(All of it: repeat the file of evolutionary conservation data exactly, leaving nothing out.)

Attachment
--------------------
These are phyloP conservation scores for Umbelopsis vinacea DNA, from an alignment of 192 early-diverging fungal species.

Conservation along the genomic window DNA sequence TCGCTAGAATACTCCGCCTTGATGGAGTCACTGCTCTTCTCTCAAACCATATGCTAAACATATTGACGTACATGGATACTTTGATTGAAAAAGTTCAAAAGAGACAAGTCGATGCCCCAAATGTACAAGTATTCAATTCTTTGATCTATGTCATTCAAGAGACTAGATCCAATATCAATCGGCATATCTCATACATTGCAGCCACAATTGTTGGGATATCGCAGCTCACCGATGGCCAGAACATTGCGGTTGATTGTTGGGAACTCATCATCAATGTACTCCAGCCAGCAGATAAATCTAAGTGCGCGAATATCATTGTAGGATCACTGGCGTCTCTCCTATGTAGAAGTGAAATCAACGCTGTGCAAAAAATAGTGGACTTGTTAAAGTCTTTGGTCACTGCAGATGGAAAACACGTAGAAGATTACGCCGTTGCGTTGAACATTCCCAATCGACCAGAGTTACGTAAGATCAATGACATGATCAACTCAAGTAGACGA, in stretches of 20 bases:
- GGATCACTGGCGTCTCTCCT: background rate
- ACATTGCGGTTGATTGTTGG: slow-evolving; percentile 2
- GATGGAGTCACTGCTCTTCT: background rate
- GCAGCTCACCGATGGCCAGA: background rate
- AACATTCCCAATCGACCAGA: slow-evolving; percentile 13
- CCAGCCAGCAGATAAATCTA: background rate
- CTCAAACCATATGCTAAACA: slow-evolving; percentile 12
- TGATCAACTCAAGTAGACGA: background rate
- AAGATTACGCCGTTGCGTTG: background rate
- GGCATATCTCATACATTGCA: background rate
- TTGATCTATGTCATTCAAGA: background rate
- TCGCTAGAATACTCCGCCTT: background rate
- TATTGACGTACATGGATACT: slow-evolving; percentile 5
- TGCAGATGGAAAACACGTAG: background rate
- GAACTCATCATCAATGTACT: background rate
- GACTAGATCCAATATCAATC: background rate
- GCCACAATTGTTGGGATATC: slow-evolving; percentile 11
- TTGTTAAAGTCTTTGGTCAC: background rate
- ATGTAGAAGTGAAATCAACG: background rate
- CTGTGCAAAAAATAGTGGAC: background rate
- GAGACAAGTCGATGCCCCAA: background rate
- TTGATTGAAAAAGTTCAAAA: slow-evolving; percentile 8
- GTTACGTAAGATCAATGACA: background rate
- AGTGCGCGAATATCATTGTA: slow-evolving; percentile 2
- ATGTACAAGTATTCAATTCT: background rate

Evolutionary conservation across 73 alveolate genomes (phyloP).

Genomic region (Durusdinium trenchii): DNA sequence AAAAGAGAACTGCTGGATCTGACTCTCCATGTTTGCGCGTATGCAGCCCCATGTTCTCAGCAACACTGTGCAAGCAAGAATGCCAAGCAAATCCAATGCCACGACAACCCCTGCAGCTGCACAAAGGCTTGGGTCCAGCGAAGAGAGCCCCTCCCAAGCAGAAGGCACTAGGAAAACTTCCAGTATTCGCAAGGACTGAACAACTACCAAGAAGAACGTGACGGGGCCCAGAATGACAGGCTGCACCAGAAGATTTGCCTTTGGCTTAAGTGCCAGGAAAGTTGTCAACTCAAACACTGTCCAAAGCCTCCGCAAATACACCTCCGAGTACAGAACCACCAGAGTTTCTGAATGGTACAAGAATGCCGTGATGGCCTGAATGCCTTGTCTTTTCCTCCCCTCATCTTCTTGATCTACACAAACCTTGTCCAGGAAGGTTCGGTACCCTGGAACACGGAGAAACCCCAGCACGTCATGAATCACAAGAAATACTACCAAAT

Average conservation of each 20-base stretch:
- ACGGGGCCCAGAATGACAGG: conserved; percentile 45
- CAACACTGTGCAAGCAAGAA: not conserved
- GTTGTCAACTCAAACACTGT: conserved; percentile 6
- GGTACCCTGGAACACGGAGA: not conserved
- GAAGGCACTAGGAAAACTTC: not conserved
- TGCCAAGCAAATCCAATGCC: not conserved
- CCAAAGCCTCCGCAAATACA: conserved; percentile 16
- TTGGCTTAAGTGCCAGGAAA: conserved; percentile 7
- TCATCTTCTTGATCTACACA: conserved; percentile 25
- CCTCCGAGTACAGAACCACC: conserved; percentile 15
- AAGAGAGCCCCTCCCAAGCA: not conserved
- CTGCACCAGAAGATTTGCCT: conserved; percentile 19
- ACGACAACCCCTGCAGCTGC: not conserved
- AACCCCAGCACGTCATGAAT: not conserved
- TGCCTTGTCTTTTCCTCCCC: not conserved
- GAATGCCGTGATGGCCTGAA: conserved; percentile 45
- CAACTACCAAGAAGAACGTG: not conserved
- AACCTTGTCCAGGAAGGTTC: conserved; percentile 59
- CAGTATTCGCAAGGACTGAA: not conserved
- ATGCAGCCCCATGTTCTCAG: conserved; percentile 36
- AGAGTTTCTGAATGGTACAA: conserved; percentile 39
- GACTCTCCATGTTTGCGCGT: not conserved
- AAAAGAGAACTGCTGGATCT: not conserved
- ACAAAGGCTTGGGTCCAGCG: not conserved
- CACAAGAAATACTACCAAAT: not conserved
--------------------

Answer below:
These are phyloP conservation scores for Umbelopsis vinacea DNA, from an alignment of 192 early-diverging fungal species.

Conservation along the genomic window DNA sequence TCGCTAGAATACTCCGCCTTGATGGAGTCACTGCTCTTCTCTCAAACCATATGCTAAACATATTGACGTACATGGATACTTTGATTGAAAAAGTTCAAAAGAGACAAGTCGATGCCCCAAATGTACAAGTATTCAATTCTTTGATCTATGTCATTCAAGAGACTAGATCCAATATCAATCGGCATATCTCATACATTGCAGCCACAATTGTTGGGATATCGCAGCTCACCGATGGCCAGAACATTGCGGTTGATTGTTGGGAACTCATCATCAATGTACTCCAGCCAGCAGATAAATCTAAGTGCGCGAATATCATTGTAGGATCACTGGCGTCTCTCCTATGTAGAAGTGAAATCAACGCTGTGCAAAAAATAGTGGACTTGTTAAAGTCTTTGGTCACTGCAGATGGAAAACACGTAGAAGATTACGCCGTTGCGTTGAACATTCCCAATCGACCAGAGTTACGTAAGATCAATGACATGATCAACTCAAGTAGACGA, in stretches of 20 bases:
- GGATCACTGGCGTCTCTCCT: background rate
- ACATTGCGGTTGATTGTTGG: slow-evolving; percentile 2
- GATGGAGTCACTGCTCTTCT: background rate
- GCAGCTCACCGATGGCCAGA: background rate
- AACATTCCCAATCGACCAGA: slow-evolving; percentile 13
- CCAGCCAGCAGATAAATCTA: background rate
- CTCAAACCATATGCTAAACA: slow-evolving; percentile 12
- TGATCAACTCAAGTAGACGA: background rate
- AAGATTACGCCGTTGCGTTG: background rate
- GGCATATCTCATACATTGCA: background rate
- TTGATCTATGTCATTCAAGA: background rate
- TCGCTAGAATACTCCGCCTT: background rate
- TATTGACGTACATGGATACT: slow-evolving; percentile 5
- TGCAGATGGAAAACACGTAG: background rate
- GAACTCATCATCAATGTACT: background rate
- GACTAGATCCAATATCAATC: background rate
- GCCACAATTGTTGGGATATC: slow-evolving; percentile 11
- TTGTTAAAGTCTTTGGTCAC: background rate
- ATGTAGAAGTGAAATCAACG: background rate
- CTGTGCAAAAAATAGTGGAC: background rate
- GAGACAAGTCGATGCCCCAA: background rate
- TTGATTGAAAAAGTTCAAAA: slow-evolving; percentile 8
- GTTACGTAAGATCAATGACA: background rate
- AGTGCGCGAATATCATTGTA: slow-evolving; percentile 2
- ATGTACAAGTATTCAATTCT: background rate

Evolutionary conservation across 73 alveolate genomes (phyloP).

Genomic region (Durusdinium trenchii): DNA sequence AAAAGAGAACTGCTGGATCTGACTCTCCATGTTTGCGCGTATGCAGCCCCATGTTCTCAGCAACACTGTGCAAGCAAGAATGCCAAGCAAATCCAATGCCACGACAACCCCTGCAGCTGCACAAAGGCTTGGGTCCAGCGAAGAGAGCCCCTCCCAAGCAGAAGGCACTAGGAAAACTTCCAGTATTCGCAAGGACTGAACAACTACCAAGAAGAACGTGACGGGGCCCAGAATGACAGGCTGCACCAGAAGATTTGCCTTTGGCTTAAGTGCCAGGAAAGTTGTCAACTCAAACACTGTCCAAAGCCTCCGCAAATACACCTCCGAGTACAGAACCACCAGAGTTTCTGAATGGTACAAGAATGCCGTGATGGCCTGAATGCCTTGTCTTTTCCTCCCCTCATCTTCTTGATCTACACAAACCTTGTCCAGGAAGGTTCGGTACCCTGGAACACGGAGAAACCCCAGCACGTCATGAATCACAAGAAATACTACCAAAT

Average conservation of each 20-base stretch:
- ACGGGGCCCAGAATGACAGG: conserved; percentile 45
- CAACACTGTGCAAGCAAGAA: not conserved
- GTTGTCAACTCAAACACTGT: conserved; percentile 6
- GGTACCCTGGAACACGGAGA: not conserved
- GAAGGCACTAGGAAAACTTC: not conserved
- TGCCAAGCAAATCCAATGCC: not conserved
- CCAAAGCCTCCGCAAATACA: conserved; percentile 16
- TTGGCTTAAGTGCCAGGAAA: conserved; percentile 7
- TCATCTTCTTGATCTACACA: conserved; percentile 25
- CCTCCGAGTACAGAACCACC: conserved; percentile 15
- AAGAGAGCCCCTCCCAAGCA: not conserved
- CTGCACCAGAAGATTTGCCT: conserved; percentile 19
- ACGACAACCCCTGCAGCTGC: not conserved
- AACCCCAGCACGTCATGAAT: not conserved
- TGCCTTGTCTTTTCCTCCCC: not conserved
- GAATGCCGTGATGGCCTGAA: conserved; percentile 45
- CAACTACCAAGAAGAACGTG: not conserved
- AACCTTGTCCAGGAAGGTTC: conserved; percentile 59
- CAGTATTCGCAAGGACTGAA: not conserved
- ATGCAGCCCCATGTTCTCAG: conserved; percentile 36
- AGAGTTTCTGAATGGTACAA: conserved; percentile 39
- GACTCTCCATGTTTGCGCGT: not conserved
- AAAAGAGAACTGCTGGATCT: not conserved
- ACAAAGGCTTGGGTCCAGCG: not conserved
- CACAAGAAATACTACCAAAT: not conserved